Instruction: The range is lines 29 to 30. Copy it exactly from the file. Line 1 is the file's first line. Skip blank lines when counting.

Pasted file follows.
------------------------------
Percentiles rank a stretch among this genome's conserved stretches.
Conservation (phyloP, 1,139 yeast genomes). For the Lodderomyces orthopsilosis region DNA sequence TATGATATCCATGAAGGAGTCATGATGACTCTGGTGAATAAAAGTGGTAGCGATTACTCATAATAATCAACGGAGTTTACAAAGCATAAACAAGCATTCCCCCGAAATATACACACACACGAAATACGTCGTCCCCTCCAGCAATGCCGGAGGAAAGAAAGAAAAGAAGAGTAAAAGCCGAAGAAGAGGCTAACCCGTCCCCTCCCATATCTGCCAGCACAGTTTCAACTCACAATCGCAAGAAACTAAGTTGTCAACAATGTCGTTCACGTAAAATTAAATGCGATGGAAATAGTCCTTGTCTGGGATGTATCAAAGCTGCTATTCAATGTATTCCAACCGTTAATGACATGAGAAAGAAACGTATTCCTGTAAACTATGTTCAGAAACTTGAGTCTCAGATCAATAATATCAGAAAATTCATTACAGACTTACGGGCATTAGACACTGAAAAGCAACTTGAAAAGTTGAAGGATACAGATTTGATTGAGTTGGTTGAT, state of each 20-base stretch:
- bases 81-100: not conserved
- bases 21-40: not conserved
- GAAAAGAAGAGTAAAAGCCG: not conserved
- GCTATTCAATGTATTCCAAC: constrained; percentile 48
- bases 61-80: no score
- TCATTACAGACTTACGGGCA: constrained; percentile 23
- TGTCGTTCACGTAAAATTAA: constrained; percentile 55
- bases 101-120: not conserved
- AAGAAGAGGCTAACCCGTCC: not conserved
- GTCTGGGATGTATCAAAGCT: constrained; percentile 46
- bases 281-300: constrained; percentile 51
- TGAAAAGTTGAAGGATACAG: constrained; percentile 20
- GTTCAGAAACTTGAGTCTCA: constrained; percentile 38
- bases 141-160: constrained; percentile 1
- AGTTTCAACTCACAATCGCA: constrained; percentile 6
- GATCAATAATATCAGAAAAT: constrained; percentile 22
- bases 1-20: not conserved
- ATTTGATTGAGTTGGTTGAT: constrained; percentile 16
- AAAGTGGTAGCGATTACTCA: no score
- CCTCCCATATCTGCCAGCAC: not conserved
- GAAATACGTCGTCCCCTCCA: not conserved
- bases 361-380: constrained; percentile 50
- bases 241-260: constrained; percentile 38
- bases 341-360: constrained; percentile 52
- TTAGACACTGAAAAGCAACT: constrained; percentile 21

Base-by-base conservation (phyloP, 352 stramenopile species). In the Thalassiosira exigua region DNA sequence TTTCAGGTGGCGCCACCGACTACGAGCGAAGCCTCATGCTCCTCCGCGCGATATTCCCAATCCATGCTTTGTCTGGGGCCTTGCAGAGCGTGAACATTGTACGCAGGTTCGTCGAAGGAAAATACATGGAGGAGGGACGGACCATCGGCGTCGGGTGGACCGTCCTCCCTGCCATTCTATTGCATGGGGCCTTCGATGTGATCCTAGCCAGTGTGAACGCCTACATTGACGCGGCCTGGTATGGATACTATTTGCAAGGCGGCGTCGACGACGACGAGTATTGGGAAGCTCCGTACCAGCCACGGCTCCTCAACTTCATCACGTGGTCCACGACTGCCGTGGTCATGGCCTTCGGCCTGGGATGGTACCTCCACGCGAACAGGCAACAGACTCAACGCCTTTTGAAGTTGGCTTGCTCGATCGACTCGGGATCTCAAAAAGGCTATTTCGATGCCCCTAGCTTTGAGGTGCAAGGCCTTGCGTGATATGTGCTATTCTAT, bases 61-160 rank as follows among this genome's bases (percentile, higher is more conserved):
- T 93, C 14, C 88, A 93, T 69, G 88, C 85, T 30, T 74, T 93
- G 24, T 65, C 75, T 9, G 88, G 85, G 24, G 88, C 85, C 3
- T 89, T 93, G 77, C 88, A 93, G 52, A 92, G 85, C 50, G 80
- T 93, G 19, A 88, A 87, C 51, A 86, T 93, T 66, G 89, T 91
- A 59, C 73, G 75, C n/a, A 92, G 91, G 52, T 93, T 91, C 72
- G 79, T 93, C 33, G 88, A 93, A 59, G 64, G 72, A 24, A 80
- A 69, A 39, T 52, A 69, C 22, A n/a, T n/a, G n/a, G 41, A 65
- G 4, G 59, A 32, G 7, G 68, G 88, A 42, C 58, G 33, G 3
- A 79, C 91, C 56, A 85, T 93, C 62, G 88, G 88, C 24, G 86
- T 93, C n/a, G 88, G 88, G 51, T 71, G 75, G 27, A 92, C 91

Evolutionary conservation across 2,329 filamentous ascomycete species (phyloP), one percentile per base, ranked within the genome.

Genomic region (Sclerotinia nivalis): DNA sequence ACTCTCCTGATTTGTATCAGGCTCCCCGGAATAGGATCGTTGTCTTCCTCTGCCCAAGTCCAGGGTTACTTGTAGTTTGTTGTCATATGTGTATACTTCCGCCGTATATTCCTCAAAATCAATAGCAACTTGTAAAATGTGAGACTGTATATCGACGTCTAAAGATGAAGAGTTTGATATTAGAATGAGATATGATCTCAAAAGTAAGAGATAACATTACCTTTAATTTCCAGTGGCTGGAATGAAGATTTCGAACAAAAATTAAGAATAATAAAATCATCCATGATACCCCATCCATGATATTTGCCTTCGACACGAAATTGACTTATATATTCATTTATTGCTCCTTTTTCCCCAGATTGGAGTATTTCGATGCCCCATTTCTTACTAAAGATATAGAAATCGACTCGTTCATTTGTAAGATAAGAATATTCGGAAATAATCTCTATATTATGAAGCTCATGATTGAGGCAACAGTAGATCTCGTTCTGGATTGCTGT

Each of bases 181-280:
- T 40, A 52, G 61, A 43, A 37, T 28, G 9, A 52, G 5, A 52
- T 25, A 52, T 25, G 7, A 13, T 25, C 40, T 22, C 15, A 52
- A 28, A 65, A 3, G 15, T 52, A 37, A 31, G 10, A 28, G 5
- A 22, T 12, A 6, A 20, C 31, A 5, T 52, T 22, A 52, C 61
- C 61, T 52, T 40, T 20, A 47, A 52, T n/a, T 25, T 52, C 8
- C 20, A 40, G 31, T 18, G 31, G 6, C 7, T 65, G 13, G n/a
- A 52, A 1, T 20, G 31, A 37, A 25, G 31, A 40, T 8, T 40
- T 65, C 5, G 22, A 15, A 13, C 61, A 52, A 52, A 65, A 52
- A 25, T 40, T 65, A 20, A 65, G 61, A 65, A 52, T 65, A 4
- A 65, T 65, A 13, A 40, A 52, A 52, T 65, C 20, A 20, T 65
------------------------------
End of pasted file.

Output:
- T 93, C 14, C 88, A 93, T 69, G 88, C 85, T 30, T 74, T 93
- G 24, T 65, C 75, T 9, G 88, G 85, G 24, G 88, C 85, C 3